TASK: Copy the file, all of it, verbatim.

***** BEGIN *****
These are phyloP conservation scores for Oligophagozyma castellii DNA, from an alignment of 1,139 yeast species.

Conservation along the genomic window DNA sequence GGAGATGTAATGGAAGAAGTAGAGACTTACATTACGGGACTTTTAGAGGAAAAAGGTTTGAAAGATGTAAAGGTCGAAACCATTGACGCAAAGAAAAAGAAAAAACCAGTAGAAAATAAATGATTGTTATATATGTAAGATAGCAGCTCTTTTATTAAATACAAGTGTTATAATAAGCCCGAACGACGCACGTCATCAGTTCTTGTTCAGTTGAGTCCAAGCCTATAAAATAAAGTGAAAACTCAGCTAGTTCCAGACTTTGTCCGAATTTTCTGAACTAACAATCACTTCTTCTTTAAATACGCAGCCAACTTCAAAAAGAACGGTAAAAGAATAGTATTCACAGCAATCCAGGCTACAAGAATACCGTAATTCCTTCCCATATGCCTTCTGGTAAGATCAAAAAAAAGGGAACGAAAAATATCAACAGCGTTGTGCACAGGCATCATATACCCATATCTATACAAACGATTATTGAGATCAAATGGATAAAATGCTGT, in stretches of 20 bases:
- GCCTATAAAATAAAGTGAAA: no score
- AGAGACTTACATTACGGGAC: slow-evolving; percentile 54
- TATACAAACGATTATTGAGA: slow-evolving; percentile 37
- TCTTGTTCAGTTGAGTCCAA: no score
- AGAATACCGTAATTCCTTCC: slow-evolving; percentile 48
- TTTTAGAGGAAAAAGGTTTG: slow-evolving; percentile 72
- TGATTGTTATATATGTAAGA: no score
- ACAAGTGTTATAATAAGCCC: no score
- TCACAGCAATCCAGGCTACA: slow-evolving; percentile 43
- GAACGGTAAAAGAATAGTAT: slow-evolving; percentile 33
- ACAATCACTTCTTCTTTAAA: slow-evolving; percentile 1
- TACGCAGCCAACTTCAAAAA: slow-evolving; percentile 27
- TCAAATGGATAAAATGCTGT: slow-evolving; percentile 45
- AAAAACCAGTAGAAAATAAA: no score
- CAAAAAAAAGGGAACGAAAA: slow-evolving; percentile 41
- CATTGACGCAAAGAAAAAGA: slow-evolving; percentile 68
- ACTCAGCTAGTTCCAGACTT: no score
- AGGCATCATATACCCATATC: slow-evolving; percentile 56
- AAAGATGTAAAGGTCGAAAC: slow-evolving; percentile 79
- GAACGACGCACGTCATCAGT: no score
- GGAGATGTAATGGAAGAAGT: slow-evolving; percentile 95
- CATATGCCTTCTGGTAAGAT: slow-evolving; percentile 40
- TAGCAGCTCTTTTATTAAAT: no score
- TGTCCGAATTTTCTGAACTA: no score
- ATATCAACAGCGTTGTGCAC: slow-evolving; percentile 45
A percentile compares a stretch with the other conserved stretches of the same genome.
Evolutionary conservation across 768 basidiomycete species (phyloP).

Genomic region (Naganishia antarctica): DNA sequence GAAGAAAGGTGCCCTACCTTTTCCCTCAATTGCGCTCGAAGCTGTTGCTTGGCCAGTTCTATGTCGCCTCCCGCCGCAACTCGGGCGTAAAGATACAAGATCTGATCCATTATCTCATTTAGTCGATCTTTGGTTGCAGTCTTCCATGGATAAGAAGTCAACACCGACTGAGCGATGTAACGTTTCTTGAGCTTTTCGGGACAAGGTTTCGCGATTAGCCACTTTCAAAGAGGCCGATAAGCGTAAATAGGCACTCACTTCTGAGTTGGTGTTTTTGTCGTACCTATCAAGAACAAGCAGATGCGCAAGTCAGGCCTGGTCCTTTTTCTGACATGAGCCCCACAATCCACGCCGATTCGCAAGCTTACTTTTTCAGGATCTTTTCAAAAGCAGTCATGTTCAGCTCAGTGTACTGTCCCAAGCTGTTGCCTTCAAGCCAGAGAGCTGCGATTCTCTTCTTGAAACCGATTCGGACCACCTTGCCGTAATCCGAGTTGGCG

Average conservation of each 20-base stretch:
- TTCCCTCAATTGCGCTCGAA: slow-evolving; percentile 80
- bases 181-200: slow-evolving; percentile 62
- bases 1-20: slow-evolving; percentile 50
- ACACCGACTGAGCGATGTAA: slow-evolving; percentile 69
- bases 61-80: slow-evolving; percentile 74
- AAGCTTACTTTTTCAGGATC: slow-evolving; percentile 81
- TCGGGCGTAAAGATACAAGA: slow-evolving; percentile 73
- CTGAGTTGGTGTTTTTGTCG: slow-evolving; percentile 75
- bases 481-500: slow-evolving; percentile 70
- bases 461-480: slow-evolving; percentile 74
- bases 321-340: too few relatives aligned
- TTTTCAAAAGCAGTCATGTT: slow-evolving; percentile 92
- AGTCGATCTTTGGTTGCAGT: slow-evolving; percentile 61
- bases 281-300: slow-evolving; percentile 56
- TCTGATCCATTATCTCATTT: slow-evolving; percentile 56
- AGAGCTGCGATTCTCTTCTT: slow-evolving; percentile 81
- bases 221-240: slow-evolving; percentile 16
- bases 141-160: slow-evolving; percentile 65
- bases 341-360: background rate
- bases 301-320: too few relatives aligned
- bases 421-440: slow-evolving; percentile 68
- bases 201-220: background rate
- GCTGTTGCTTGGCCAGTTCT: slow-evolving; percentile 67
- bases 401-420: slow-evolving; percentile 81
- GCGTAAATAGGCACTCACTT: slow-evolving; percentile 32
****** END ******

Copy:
These are phyloP conservation scores for Oligophagozyma castellii DNA, from an alignment of 1,139 yeast species.

Conservation along the genomic window DNA sequence GGAGATGTAATGGAAGAAGTAGAGACTTACATTACGGGACTTTTAGAGGAAAAAGGTTTGAAAGATGTAAAGGTCGAAACCATTGACGCAAAGAAAAAGAAAAAACCAGTAGAAAATAAATGATTGTTATATATGTAAGATAGCAGCTCTTTTATTAAATACAAGTGTTATAATAAGCCCGAACGACGCACGTCATCAGTTCTTGTTCAGTTGAGTCCAAGCCTATAAAATAAAGTGAAAACTCAGCTAGTTCCAGACTTTGTCCGAATTTTCTGAACTAACAATCACTTCTTCTTTAAATACGCAGCCAACTTCAAAAAGAACGGTAAAAGAATAGTATTCACAGCAATCCAGGCTACAAGAATACCGTAATTCCTTCCCATATGCCTTCTGGTAAGATCAAAAAAAAGGGAACGAAAAATATCAACAGCGTTGTGCACAGGCATCATATACCCATATCTATACAAACGATTATTGAGATCAAATGGATAAAATGCTGT, in stretches of 20 bases:
- GCCTATAAAATAAAGTGAAA: no score
- AGAGACTTACATTACGGGAC: slow-evolving; percentile 54
- TATACAAACGATTATTGAGA: slow-evolving; percentile 37
- TCTTGTTCAGTTGAGTCCAA: no score
- AGAATACCGTAATTCCTTCC: slow-evolving; percentile 48
- TTTTAGAGGAAAAAGGTTTG: slow-evolving; percentile 72
- TGATTGTTATATATGTAAGA: no score
- ACAAGTGTTATAATAAGCCC: no score
- TCACAGCAATCCAGGCTACA: slow-evolving; percentile 43
- GAACGGTAAAAGAATAGTAT: slow-evolving; percentile 33
- ACAATCACTTCTTCTTTAAA: slow-evolving; percentile 1
- TACGCAGCCAACTTCAAAAA: slow-evolving; percentile 27
- TCAAATGGATAAAATGCTGT: slow-evolving; percentile 45
- AAAAACCAGTAGAAAATAAA: no score
- CAAAAAAAAGGGAACGAAAA: slow-evolving; percentile 41
- CATTGACGCAAAGAAAAAGA: slow-evolving; percentile 68
- ACTCAGCTAGTTCCAGACTT: no score
- AGGCATCATATACCCATATC: slow-evolving; percentile 56
- AAAGATGTAAAGGTCGAAAC: slow-evolving; percentile 79
- GAACGACGCACGTCATCAGT: no score
- GGAGATGTAATGGAAGAAGT: slow-evolving; percentile 95
- CATATGCCTTCTGGTAAGAT: slow-evolving; percentile 40
- TAGCAGCTCTTTTATTAAAT: no score
- TGTCCGAATTTTCTGAACTA: no score
- ATATCAACAGCGTTGTGCAC: slow-evolving; percentile 45
A percentile compares a stretch with the other conserved stretches of the same genome.
Evolutionary conservation across 768 basidiomycete species (phyloP).

Genomic region (Naganishia antarctica): DNA sequence GAAGAAAGGTGCCCTACCTTTTCCCTCAATTGCGCTCGAAGCTGTTGCTTGGCCAGTTCTATGTCGCCTCCCGCCGCAACTCGGGCGTAAAGATACAAGATCTGATCCATTATCTCATTTAGTCGATCTTTGGTTGCAGTCTTCCATGGATAAGAAGTCAACACCGACTGAGCGATGTAACGTTTCTTGAGCTTTTCGGGACAAGGTTTCGCGATTAGCCACTTTCAAAGAGGCCGATAAGCGTAAATAGGCACTCACTTCTGAGTTGGTGTTTTTGTCGTACCTATCAAGAACAAGCAGATGCGCAAGTCAGGCCTGGTCCTTTTTCTGACATGAGCCCCACAATCCACGCCGATTCGCAAGCTTACTTTTTCAGGATCTTTTCAAAAGCAGTCATGTTCAGCTCAGTGTACTGTCCCAAGCTGTTGCCTTCAAGCCAGAGAGCTGCGATTCTCTTCTTGAAACCGATTCGGACCACCTTGCCGTAATCCGAGTTGGCG

Average conservation of each 20-base stretch:
- TTCCCTCAATTGCGCTCGAA: slow-evolving; percentile 80
- bases 181-200: slow-evolving; percentile 62
- bases 1-20: slow-evolving; percentile 50
- ACACCGACTGAGCGATGTAA: slow-evolving; percentile 69
- bases 61-80: slow-evolving; percentile 74
- AAGCTTACTTTTTCAGGATC: slow-evolving; percentile 81
- TCGGGCGTAAAGATACAAGA: slow-evolving; percentile 73
- CTGAGTTGGTGTTTTTGTCG: slow-evolving; percentile 75
- bases 481-500: slow-evolving; percentile 70
- bases 461-480: slow-evolving; percentile 74
- bases 321-340: too few relatives aligned
- TTTTCAAAAGCAGTCATGTT: slow-evolving; percentile 92
- AGTCGATCTTTGGTTGCAGT: slow-evolving; percentile 61
- bases 281-300: slow-evolving; percentile 56
- TCTGATCCATTATCTCATTT: slow-evolving; percentile 56
- AGAGCTGCGATTCTCTTCTT: slow-evolving; percentile 81
- bases 221-240: slow-evolving; percentile 16
- bases 141-160: slow-evolving; percentile 65
- bases 341-360: background rate
- bases 301-320: too few relatives aligned
- bases 421-440: slow-evolving; percentile 68
- bases 201-220: background rate
- GCTGTTGCTTGGCCAGTTCT: slow-evolving; percentile 67
- bases 401-420: slow-evolving; percentile 81
- GCGTAAATAGGCACTCACTT: slow-evolving; percentile 32